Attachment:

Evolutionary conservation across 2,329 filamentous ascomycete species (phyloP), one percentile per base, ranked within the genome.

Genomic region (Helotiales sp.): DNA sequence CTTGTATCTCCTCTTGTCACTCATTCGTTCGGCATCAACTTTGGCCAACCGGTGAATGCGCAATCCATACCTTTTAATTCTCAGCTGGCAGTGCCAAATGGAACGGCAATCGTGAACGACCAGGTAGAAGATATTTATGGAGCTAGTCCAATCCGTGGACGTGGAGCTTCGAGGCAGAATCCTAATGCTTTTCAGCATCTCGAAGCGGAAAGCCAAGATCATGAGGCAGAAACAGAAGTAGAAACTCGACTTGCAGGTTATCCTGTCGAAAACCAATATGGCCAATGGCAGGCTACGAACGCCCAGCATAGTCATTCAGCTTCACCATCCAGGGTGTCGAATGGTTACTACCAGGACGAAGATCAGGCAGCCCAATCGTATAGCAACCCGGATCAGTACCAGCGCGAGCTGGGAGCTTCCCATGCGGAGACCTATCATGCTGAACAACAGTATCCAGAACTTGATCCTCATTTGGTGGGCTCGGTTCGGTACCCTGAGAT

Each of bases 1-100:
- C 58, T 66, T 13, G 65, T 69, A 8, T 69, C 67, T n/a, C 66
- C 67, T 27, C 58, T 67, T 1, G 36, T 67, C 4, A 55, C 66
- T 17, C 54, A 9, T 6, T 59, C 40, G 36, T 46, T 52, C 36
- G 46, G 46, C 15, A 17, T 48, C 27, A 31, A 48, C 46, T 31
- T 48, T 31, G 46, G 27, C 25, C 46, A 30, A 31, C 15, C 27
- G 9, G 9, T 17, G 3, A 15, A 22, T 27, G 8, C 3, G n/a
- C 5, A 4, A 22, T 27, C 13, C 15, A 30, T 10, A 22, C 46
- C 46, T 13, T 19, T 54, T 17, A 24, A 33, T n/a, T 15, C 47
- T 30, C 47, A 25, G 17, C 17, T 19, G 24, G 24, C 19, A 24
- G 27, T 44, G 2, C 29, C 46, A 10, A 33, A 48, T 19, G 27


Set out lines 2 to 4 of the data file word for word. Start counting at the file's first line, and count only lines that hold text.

Genomic region (Helotiales sp.): DNA sequence CTTGTATCTCCTCTTGTCACTCATTCGTTCGGCATCAACTTTGGCCAACCGGTGAATGCGCAATCCATACCTTTTAATTCTCAGCTGGCAGTGCCAAATGGAACGGCAATCGTGAACGACCAGGTAGAAGATATTTATGGAGCTAGTCCAATCCGTGGACGTGGAGCTTCGAGGCAGAATCCTAATGCTTTTCAGCATCTCGAAGCGGAAAGCCAAGATCATGAGGCAGAAACAGAAGTAGAAACTCGACTTGCAGGTTATCCTGTCGAAAACCAATATGGCCAATGGCAGGCTACGAACGCCCAGCATAGTCATTCAGCTTCACCATCCAGGGTGTCGAATGGTTACTACCAGGACGAAGATCAGGCAGCCCAATCGTATAGCAACCCGGATCAGTACCAGCGCGAGCTGGGAGCTTCCCATGCGGAGACCTATCATGCTGAACAACAGTATCCAGAACTTGATCCTCATTTGGTGGGCTCGGTTCGGTACCCTGAGAT

Each of bases 1-100:
- C 58, T 66, T 13, G 65, T 69, A 8, T 69, C 67, T n/a, C 66